The ABC’s of aids to the green or young horse are: legs mean go, hands mean stop. From there on, the aids are refined and branched out to give all sorts of signals to the horse. We teach the horse that a very light leg means walk, slightly heavier means trot, a combination of inside weight with outside leg back means canter, and a mild restraining hand mean slow down. Also, the horse learns to step laterally away from the outside leg, and bend around the inside leg. It is important to be able to control the shoulders through turn on the haunches, and the quarters through turn on the forehand at the walk. As the horse gets used to the rider’s weight, the seat aids can be introduced in the form of weight aids and half-halts (although the half-halt is not yet perfected at this stage). If your horse goes forward to a light leg, soft enough in the mouth to accept your hand when asking to slow down, canters immediately on cue on both reins, is able to skip a gait in an upward or downward transition, such as walk to canter or trot to halt, respects your outside leg by stepping away from it, and accepts your inside leg by bending around it, then this stage is established in your horse’s training, and you are ready to move on.
Once relaxation, rhythm and response to the aids are confirmed, it is time to teach your horse to accept contact. From previous articles, contact is described as the horse’s acceptance and response to your seat, legs, and hands. It is a raised back, relaxed ribcage, firm abdominals, round neck, supple poll, and soft mouth. The horse is not born with this knowledge like he is born with rhythm already innate; it is taught to him. Before you can progress anywhere, even before a Training Level test, the horse should be confirmed in his acceptance of contact. Submission to the rider seat, legs, and hands should be present from the very beginning, as evident in the Collective Marks at the bottom of any dressage score sheet. The degree of compression differs (i.e. length of frame from tail to poll), of course, from Training to Grand Prix. At all stages, the neck should be round (not straight and flat), the poll at the highest point, and the nose very slightly in front of the vertical. In collection, the nose comes almost to the vertical, but coming behind is a fault.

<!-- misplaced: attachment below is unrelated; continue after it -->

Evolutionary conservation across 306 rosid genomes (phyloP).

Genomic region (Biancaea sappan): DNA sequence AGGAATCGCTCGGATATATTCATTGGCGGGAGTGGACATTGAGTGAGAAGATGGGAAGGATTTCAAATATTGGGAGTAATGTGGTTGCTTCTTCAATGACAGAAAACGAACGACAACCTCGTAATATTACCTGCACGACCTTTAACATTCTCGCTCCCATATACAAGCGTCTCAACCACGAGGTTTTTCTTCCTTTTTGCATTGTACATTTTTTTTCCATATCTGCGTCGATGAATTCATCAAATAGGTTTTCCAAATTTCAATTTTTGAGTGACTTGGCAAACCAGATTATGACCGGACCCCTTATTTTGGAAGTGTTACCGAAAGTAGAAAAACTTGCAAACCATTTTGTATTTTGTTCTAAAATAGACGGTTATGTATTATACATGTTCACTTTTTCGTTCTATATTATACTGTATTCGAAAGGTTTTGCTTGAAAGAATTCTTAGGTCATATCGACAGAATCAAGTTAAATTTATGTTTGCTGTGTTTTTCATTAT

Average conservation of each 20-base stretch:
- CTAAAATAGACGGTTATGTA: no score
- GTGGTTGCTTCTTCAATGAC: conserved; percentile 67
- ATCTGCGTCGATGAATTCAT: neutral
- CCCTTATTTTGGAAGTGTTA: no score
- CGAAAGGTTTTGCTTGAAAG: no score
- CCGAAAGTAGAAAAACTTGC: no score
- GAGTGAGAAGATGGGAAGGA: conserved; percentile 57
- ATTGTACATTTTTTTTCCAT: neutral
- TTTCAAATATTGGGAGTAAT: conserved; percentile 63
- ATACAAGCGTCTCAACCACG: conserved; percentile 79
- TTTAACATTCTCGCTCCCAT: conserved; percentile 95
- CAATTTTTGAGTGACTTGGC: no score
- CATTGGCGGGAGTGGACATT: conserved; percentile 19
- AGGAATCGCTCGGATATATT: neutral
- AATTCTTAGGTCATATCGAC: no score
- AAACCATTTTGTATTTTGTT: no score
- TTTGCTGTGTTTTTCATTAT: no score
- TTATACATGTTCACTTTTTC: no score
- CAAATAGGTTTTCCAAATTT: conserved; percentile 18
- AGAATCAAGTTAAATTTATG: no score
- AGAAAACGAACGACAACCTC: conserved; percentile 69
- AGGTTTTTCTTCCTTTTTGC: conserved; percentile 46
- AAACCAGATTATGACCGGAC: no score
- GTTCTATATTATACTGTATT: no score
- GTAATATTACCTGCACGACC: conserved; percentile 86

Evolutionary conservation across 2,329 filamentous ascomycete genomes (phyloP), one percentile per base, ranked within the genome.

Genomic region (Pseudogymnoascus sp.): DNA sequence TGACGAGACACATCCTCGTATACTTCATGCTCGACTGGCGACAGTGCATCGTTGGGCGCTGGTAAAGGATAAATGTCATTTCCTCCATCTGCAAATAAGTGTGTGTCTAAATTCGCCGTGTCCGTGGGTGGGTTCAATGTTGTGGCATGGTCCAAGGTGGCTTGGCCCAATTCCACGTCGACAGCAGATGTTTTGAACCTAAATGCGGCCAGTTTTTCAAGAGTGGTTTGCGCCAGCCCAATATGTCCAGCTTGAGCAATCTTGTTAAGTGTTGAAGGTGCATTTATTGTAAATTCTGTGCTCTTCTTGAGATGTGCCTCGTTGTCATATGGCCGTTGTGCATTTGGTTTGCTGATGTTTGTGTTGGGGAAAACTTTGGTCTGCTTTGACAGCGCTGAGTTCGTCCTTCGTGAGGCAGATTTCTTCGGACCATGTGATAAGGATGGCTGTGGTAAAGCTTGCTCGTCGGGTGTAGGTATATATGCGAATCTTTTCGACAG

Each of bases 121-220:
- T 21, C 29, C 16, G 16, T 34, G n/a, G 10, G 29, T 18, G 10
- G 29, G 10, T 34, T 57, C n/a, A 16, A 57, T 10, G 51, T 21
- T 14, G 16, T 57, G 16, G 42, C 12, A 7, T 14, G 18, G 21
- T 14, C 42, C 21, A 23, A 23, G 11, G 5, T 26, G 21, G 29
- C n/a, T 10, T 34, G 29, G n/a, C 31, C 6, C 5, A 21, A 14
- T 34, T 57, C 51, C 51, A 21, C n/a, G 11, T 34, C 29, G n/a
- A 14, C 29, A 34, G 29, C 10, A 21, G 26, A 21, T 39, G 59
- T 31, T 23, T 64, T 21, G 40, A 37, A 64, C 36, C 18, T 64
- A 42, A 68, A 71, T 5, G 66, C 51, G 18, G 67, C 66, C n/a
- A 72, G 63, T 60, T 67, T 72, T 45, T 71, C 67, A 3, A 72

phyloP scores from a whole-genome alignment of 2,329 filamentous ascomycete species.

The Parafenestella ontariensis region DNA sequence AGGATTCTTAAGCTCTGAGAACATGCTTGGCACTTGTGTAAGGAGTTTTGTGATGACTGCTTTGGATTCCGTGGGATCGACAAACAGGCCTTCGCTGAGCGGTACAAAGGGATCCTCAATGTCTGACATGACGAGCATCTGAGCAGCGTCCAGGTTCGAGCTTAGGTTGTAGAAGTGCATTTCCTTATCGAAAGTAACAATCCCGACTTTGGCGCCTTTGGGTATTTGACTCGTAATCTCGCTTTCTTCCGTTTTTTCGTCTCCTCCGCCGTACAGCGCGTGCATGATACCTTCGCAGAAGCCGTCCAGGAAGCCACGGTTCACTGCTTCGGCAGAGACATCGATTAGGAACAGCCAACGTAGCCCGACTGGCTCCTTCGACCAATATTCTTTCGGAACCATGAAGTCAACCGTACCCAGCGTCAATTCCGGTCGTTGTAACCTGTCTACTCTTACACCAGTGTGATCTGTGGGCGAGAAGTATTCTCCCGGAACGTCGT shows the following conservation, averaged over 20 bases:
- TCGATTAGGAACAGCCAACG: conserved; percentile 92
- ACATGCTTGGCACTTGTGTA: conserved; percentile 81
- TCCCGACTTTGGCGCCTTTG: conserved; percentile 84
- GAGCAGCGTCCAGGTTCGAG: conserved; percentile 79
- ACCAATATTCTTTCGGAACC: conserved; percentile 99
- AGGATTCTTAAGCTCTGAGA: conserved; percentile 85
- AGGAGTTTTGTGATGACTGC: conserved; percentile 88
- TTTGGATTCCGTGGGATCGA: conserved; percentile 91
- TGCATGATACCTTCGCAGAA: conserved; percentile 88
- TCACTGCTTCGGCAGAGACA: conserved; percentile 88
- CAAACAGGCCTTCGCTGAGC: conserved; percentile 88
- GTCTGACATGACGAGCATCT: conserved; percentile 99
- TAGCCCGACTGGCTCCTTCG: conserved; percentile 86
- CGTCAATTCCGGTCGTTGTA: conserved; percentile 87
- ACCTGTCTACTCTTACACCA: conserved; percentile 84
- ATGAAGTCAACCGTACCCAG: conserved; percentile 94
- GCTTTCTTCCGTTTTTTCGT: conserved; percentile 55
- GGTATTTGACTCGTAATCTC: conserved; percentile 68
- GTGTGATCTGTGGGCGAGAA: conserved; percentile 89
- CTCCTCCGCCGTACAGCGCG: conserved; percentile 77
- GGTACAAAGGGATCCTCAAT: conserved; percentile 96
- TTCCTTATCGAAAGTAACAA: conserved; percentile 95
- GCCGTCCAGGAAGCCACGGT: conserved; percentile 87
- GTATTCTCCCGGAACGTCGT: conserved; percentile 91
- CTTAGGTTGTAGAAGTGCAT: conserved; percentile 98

Your horse will be established in his contact if you can walk, trot, and canter on the bit. Horses that are not very established tend to hollow up on straight lines. Check that your horse is able to stay on the bit at all times: on circles and voltes, straight lines (on the track, on the quarterline, and on the centerline), and on other school figures such as serpentines, loops, etc. It is also important that he remains on the bit during upward and downward transitions, especially the canter depart, where many horses have wrongfully learnt to throw their head up. When contact is confirmed, congratulations, as you have achieved one of the biggest challenges of dressage training! You are ready to move on.
Paramount to the success of your training is the ability to put your horse in any frame, including long and low. Riding in a long and low position can be used to relax a tense horse, to supple the neck and back through stretching, to engage the hindquarters, and to teach the horse self-carriage. Stretching at the walk, trot, and canter for the first ten minutes of every workout is super to loosen the horse before serious work begins. Stretching halfway during the session can revive the horse and loosen any knots in his muscles, while stretching at the end is important to relax and supple the horse, and to finish on a good note.
A green horse is best started on steady contact to confirm submission, then stretched down to allow him to use his back and neck, as well as to relax and loosen. You know your horse is at this stage when he lowers his neck as you give the reins by increments. If he snatches the reins or pulls upwards, then you need to work on contact and submission a little more. However, if you can easily stretch your horse and pick up contact again without a struggle, you are ready to take another step forward.